Interpal, a member of the Interfaith Group for Morally Responsible Investment which pressures the Anglican church to divest from certain companies that work with Israel, has found itself criticised by the Charity Commission in a report this week, in which it is claimed that the trustees of Interpal:
*had not taken sufficiently rigorous steps to investigate allegations about some of their partner organisations (Paragraphs 49-68),
* had not put in place adequate due diligence and monitoring procedures to be satisfied that these organisations were not promoting terrorist ideologies or activities. Where procedures were in place, they were not sufficient nor fully implemented (Paragraphs 115-147).
* had not adequately managed the charity’s relationship with the organisation the Union for Good. The Inquiry concluded that the charity’s continued membership of the Union for Good was not appropriate for a number of reasons set out in the report, including the involvement of designated entities in projects co-ordinated through the Union for Good, that designated entities had been amongst the Union for Good’s membership, and that one of the charity’s trustees was closely linked to the organisation (Paragraphs 69-114).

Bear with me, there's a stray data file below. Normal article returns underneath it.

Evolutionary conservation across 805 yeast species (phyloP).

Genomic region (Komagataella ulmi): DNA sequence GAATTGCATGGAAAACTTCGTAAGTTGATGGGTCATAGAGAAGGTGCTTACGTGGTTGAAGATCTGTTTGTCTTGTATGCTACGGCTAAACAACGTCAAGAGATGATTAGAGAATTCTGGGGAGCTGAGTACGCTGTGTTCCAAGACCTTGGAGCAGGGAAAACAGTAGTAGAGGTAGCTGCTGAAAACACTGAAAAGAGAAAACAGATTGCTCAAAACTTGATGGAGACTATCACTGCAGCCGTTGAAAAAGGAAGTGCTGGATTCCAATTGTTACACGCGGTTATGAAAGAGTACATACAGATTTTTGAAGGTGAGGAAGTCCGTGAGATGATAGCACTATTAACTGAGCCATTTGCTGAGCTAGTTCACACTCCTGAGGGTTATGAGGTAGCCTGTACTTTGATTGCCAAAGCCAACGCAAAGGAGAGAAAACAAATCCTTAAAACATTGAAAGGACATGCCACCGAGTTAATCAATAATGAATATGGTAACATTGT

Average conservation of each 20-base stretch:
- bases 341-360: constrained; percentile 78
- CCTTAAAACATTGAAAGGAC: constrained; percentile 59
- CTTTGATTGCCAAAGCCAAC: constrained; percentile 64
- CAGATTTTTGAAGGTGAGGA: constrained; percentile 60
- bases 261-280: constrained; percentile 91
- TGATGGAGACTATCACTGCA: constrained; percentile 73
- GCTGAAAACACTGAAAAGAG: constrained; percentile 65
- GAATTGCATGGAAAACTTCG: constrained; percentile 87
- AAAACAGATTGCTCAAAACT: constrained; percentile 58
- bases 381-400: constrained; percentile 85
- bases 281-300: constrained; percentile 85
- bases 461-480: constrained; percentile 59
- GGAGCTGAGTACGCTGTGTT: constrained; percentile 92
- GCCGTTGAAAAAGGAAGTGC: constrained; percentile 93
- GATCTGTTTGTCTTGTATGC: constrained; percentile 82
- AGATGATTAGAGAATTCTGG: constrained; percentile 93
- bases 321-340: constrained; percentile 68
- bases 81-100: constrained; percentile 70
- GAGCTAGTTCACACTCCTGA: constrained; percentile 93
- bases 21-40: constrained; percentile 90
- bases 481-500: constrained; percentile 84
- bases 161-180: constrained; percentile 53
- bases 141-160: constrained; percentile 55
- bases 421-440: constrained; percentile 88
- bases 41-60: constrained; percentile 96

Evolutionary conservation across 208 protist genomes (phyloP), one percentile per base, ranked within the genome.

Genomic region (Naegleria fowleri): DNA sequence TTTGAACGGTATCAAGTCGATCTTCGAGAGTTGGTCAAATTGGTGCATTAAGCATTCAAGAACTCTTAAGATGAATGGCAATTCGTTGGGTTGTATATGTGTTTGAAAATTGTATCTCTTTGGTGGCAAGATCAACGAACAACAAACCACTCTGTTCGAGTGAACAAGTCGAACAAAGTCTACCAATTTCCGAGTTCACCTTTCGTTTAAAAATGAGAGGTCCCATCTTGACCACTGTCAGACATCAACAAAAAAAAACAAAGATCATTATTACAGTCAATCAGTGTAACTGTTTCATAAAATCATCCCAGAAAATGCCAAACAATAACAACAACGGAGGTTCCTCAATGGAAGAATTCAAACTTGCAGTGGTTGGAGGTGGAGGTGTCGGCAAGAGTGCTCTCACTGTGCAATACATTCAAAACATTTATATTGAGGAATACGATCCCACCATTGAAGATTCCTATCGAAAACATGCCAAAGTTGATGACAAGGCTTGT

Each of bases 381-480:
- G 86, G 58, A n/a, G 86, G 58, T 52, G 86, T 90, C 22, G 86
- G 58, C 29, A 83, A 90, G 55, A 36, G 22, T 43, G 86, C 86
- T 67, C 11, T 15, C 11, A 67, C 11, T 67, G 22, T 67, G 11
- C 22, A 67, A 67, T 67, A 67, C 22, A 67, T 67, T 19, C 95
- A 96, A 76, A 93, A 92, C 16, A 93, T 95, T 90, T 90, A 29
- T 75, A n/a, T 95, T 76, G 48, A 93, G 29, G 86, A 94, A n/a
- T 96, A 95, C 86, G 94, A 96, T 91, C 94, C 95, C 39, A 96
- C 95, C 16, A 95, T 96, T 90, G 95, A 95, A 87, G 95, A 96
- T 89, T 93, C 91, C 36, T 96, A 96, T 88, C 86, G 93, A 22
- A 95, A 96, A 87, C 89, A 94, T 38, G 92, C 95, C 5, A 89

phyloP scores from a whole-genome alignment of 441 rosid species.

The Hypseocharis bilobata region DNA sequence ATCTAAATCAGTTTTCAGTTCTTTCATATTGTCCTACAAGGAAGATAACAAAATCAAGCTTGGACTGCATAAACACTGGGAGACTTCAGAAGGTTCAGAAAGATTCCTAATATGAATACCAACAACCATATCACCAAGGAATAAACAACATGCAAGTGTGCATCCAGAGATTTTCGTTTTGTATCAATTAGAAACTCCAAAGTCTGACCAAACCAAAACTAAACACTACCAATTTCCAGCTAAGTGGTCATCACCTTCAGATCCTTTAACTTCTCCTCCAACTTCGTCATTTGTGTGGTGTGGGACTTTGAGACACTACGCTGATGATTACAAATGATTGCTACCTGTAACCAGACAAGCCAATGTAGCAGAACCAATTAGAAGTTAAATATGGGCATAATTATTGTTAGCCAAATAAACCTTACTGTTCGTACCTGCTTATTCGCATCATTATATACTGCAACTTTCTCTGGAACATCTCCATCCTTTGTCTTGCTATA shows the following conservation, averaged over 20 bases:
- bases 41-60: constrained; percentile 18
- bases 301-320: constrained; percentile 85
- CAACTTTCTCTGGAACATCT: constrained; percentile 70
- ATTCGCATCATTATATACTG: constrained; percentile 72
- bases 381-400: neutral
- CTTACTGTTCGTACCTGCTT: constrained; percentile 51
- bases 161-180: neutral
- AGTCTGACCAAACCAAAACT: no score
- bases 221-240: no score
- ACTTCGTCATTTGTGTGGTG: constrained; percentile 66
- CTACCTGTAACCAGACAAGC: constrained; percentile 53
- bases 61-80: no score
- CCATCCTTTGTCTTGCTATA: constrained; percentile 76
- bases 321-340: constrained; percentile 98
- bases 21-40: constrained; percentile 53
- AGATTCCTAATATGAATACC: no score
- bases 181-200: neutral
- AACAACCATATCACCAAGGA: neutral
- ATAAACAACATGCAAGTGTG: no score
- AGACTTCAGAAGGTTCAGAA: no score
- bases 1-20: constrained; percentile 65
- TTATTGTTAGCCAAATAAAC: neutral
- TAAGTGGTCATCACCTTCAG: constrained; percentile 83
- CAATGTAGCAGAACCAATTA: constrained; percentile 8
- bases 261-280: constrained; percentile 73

Read Habibi’s commentary on Harry’s Place.
It seems that Interpal hasn’t been morally responsible enough, which may not surprise those already aware that Interpal is banned in the USA, Canada and Australia for its suspected connections with Hamas. This surely damages IMRI’s image as those who promote and encourage morally responsible use of money.
Personally, I don’t think the Church of England’s Ethical Investment Advisory Group should be taking IMRI seriously any longer.